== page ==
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Still working on lisp recipes and idioms.

I have a list like this:

((a b c) (d e f) nil (g h))

I'd like to consolidate that to one list,

(a b c d e f g h)

Seems like there oughta be a one-liner for that.

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3 Answers

up vote 3 down vote accepted
(apply #'append '((a b c) (d e f) (g h i)))

or

(loop for outer in '((a b c) (d e f) (g h i))
      nconcing (loop for inner in outer collecting inner))
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Perfect! - just what I needed. –  Cheeso Apr 11 '10 at 18:49
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nconc (and mapcan) can be bad for your health. –  Eli Barzilay Apr 11 '10 at 19:28
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@eli: Certainly. But in the loop above it's fine, or is it? The inner loop returns fresh lists, so nconcing is ok. –  Dirk Apr 11 '10 at 19:54
    
Dirk: Yes, I should have read this more carefully, and then put my comment next to Rainer's answer instead... –  Eli Barzilay Apr 11 '10 at 20:10
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@Yongwei Xing: Because it destructively modifies its arguments. This is usually a bad idea, unless you know exactly that nobody else has access to the very same data structure. Here it should be fine, as the inner loop produces fresh lists, to which nobody but the outer loop can have reference to. –  Dirk Apr 15 '10 at 21:26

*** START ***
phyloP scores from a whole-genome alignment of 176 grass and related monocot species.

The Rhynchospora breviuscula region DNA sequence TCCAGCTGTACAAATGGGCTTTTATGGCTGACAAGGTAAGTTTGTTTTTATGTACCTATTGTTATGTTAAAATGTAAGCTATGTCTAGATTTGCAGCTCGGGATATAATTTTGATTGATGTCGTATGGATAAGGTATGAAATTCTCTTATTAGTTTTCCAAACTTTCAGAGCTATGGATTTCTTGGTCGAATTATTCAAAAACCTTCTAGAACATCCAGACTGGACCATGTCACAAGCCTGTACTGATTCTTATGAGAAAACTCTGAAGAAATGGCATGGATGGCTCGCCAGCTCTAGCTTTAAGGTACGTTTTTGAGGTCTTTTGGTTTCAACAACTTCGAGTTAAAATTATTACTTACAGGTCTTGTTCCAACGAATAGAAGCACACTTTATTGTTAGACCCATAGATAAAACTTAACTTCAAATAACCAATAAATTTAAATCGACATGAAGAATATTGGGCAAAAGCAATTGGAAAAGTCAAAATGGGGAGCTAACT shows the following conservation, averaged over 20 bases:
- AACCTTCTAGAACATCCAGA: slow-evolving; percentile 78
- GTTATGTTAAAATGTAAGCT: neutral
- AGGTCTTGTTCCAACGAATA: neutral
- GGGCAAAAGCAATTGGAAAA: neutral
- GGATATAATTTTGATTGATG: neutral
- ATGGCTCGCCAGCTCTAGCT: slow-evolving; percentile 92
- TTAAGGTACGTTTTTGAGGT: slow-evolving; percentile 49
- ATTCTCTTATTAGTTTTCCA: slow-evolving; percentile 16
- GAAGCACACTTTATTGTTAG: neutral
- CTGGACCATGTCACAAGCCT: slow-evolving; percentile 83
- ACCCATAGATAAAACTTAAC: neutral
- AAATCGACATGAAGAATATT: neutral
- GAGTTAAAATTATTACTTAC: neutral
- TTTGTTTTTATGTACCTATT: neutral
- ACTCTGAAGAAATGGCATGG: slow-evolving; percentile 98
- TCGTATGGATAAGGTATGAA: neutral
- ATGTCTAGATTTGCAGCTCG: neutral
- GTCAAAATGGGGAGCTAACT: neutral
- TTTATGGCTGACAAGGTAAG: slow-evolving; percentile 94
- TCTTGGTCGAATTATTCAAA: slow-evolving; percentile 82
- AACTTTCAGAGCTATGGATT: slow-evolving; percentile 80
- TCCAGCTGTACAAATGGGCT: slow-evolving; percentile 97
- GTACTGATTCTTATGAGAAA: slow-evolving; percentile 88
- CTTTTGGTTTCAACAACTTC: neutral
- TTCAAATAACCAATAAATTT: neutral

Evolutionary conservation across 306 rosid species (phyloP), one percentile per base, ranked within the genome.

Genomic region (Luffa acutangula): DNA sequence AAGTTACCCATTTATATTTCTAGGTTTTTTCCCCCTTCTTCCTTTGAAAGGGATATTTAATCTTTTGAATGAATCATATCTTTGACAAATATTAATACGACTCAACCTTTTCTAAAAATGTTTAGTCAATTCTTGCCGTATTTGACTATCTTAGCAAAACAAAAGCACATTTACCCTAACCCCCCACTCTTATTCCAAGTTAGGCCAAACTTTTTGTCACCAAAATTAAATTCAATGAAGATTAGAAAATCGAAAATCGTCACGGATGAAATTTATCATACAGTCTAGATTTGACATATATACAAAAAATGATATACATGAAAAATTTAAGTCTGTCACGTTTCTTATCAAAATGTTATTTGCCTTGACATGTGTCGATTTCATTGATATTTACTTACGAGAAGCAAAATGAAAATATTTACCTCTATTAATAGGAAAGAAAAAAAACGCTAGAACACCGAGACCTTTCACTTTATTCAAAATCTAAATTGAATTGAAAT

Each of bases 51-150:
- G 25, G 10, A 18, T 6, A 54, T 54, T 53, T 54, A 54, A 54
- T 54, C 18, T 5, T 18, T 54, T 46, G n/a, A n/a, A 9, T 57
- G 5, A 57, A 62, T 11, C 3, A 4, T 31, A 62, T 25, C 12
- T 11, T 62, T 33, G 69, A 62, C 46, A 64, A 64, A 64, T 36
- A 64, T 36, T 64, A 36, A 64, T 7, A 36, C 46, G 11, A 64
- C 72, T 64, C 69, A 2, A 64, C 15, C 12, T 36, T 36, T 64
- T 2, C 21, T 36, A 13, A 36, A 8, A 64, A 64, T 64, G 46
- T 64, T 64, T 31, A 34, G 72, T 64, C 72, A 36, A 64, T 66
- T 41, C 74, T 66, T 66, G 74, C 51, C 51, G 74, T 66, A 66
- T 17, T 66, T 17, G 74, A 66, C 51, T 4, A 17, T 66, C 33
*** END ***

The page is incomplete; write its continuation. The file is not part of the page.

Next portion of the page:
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That's a typical homework question. Generally this operation is called FLATTEN (which flattens lists on all levels).

(mapcan #'copy-list '((a b c) (d e f) nil (g h)))

The APPLY variant has the problem that it may run into the CALL-ARGUMENTS-LIMIT when there are more sublists than CALL-ARGUMENTS-LIMIT.

See for example also http://rosettacode.org/wiki/Flatten_a_list#Common_Lisp

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Thanks for the helpful answer. It definitely was not homework for me. Maybe 20 years ago, I might have had that as a homework question, but I can't remember that far back, now! –  Cheeso Apr 11 '10 at 19:17
    
@Cheeso: it was a hint that you can find solutions for it... –  Rainer Joswig Apr 11 '10 at 20:46
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You can also use reduce and append:

(reduce #'append '((a b c) (d e f) nil (g h)))

Unfortunately this is much less time and space efficient than the other solutions because it calls append a lot and copies the result-in-progress unnecessarily.

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